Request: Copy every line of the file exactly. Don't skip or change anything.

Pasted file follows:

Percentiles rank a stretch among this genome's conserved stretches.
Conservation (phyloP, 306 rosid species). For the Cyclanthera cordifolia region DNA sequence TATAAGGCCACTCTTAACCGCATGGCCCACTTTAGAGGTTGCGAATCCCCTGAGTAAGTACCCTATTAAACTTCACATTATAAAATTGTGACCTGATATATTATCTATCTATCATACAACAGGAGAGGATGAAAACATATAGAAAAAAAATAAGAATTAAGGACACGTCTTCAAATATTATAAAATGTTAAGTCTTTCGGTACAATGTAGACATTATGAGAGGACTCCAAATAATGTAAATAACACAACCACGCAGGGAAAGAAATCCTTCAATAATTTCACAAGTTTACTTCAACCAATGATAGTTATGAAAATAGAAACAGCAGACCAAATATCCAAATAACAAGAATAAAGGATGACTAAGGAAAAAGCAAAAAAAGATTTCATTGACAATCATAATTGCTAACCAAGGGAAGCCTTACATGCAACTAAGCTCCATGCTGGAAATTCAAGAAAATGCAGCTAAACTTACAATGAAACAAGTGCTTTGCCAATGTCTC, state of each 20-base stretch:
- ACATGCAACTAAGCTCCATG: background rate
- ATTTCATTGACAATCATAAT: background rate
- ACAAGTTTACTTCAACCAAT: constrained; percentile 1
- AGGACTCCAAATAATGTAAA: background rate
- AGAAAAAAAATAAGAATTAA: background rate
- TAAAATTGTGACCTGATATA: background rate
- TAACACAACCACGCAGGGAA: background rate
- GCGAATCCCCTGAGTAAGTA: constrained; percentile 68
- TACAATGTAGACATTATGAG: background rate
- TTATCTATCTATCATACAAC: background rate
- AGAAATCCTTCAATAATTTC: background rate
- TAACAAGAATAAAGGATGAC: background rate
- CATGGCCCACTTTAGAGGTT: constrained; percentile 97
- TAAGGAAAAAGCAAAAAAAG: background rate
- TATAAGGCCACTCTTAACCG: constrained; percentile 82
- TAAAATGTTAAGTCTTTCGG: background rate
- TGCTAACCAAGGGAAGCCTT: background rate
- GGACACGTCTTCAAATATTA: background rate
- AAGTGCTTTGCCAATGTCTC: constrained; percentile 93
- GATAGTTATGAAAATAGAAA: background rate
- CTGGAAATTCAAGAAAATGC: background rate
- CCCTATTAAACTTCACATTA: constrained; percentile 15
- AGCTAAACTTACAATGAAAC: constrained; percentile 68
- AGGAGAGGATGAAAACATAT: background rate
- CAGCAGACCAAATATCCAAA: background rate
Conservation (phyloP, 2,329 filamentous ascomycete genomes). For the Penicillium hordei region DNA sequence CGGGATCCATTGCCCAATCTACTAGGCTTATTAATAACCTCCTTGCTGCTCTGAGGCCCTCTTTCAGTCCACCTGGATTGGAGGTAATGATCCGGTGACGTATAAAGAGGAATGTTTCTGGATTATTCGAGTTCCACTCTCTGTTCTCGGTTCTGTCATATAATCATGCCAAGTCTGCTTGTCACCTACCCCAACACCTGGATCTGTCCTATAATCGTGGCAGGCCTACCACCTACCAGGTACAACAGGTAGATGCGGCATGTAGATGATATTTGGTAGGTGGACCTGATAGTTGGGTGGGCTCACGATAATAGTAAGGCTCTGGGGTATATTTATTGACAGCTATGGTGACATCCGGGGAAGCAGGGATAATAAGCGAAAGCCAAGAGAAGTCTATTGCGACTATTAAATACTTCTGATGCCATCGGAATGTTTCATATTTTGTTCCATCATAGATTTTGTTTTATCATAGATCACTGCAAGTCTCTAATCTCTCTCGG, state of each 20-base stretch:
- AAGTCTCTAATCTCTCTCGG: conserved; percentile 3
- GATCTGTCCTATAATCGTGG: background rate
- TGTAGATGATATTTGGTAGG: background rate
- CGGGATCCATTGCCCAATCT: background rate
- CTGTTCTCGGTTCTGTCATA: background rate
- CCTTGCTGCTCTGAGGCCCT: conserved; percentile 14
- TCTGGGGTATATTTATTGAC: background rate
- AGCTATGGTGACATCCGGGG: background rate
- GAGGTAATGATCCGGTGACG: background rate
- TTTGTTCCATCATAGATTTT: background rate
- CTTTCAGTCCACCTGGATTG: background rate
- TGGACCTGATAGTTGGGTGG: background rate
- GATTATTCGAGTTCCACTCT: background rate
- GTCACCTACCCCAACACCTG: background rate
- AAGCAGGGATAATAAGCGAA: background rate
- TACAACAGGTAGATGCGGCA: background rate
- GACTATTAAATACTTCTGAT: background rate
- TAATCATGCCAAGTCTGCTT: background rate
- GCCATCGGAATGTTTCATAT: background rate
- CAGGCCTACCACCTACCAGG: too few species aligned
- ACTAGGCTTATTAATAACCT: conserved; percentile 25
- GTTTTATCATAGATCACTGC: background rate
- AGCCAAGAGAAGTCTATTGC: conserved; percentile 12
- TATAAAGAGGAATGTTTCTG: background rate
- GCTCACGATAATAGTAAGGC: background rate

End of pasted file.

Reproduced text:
Percentiles rank a stretch among this genome's conserved stretches.
Conservation (phyloP, 306 rosid species). For the Cyclanthera cordifolia region DNA sequence TATAAGGCCACTCTTAACCGCATGGCCCACTTTAGAGGTTGCGAATCCCCTGAGTAAGTACCCTATTAAACTTCACATTATAAAATTGTGACCTGATATATTATCTATCTATCATACAACAGGAGAGGATGAAAACATATAGAAAAAAAATAAGAATTAAGGACACGTCTTCAAATATTATAAAATGTTAAGTCTTTCGGTACAATGTAGACATTATGAGAGGACTCCAAATAATGTAAATAACACAACCACGCAGGGAAAGAAATCCTTCAATAATTTCACAAGTTTACTTCAACCAATGATAGTTATGAAAATAGAAACAGCAGACCAAATATCCAAATAACAAGAATAAAGGATGACTAAGGAAAAAGCAAAAAAAGATTTCATTGACAATCATAATTGCTAACCAAGGGAAGCCTTACATGCAACTAAGCTCCATGCTGGAAATTCAAGAAAATGCAGCTAAACTTACAATGAAACAAGTGCTTTGCCAATGTCTC, state of each 20-base stretch:
- ACATGCAACTAAGCTCCATG: background rate
- ATTTCATTGACAATCATAAT: background rate
- ACAAGTTTACTTCAACCAAT: constrained; percentile 1
- AGGACTCCAAATAATGTAAA: background rate
- AGAAAAAAAATAAGAATTAA: background rate
- TAAAATTGTGACCTGATATA: background rate
- TAACACAACCACGCAGGGAA: background rate
- GCGAATCCCCTGAGTAAGTA: constrained; percentile 68
- TACAATGTAGACATTATGAG: background rate
- TTATCTATCTATCATACAAC: background rate
- AGAAATCCTTCAATAATTTC: background rate
- TAACAAGAATAAAGGATGAC: background rate
- CATGGCCCACTTTAGAGGTT: constrained; percentile 97
- TAAGGAAAAAGCAAAAAAAG: background rate
- TATAAGGCCACTCTTAACCG: constrained; percentile 82
- TAAAATGTTAAGTCTTTCGG: background rate
- TGCTAACCAAGGGAAGCCTT: background rate
- GGACACGTCTTCAAATATTA: background rate
- AAGTGCTTTGCCAATGTCTC: constrained; percentile 93
- GATAGTTATGAAAATAGAAA: background rate
- CTGGAAATTCAAGAAAATGC: background rate
- CCCTATTAAACTTCACATTA: constrained; percentile 15
- AGCTAAACTTACAATGAAAC: constrained; percentile 68
- AGGAGAGGATGAAAACATAT: background rate
- CAGCAGACCAAATATCCAAA: background rate
Conservation (phyloP, 2,329 filamentous ascomycete genomes). For the Penicillium hordei region DNA sequence CGGGATCCATTGCCCAATCTACTAGGCTTATTAATAACCTCCTTGCTGCTCTGAGGCCCTCTTTCAGTCCACCTGGATTGGAGGTAATGATCCGGTGACGTATAAAGAGGAATGTTTCTGGATTATTCGAGTTCCACTCTCTGTTCTCGGTTCTGTCATATAATCATGCCAAGTCTGCTTGTCACCTACCCCAACACCTGGATCTGTCCTATAATCGTGGCAGGCCTACCACCTACCAGGTACAACAGGTAGATGCGGCATGTAGATGATATTTGGTAGGTGGACCTGATAGTTGGGTGGGCTCACGATAATAGTAAGGCTCTGGGGTATATTTATTGACAGCTATGGTGACATCCGGGGAAGCAGGGATAATAAGCGAAAGCCAAGAGAAGTCTATTGCGACTATTAAATACTTCTGATGCCATCGGAATGTTTCATATTTTGTTCCATCATAGATTTTGTTTTATCATAGATCACTGCAAGTCTCTAATCTCTCTCGG, state of each 20-base stretch:
- AAGTCTCTAATCTCTCTCGG: conserved; percentile 3
- GATCTGTCCTATAATCGTGG: background rate
- TGTAGATGATATTTGGTAGG: background rate
- CGGGATCCATTGCCCAATCT: background rate
- CTGTTCTCGGTTCTGTCATA: background rate
- CCTTGCTGCTCTGAGGCCCT: conserved; percentile 14
- TCTGGGGTATATTTATTGAC: background rate
- AGCTATGGTGACATCCGGGG: background rate
- GAGGTAATGATCCGGTGACG: background rate
- TTTGTTCCATCATAGATTTT: background rate
- CTTTCAGTCCACCTGGATTG: background rate
- TGGACCTGATAGTTGGGTGG: background rate
- GATTATTCGAGTTCCACTCT: background rate
- GTCACCTACCCCAACACCTG: background rate
- AAGCAGGGATAATAAGCGAA: background rate
- TACAACAGGTAGATGCGGCA: background rate
- GACTATTAAATACTTCTGAT: background rate
- TAATCATGCCAAGTCTGCTT: background rate
- GCCATCGGAATGTTTCATAT: background rate
- CAGGCCTACCACCTACCAGG: too few species aligned
- ACTAGGCTTATTAATAACCT: conserved; percentile 25
- GTTTTATCATAGATCACTGC: background rate
- AGCCAAGAGAAGTCTATTGC: conserved; percentile 12
- TATAAAGAGGAATGTTTCTG: background rate
- GCTCACGATAATAGTAAGGC: background rate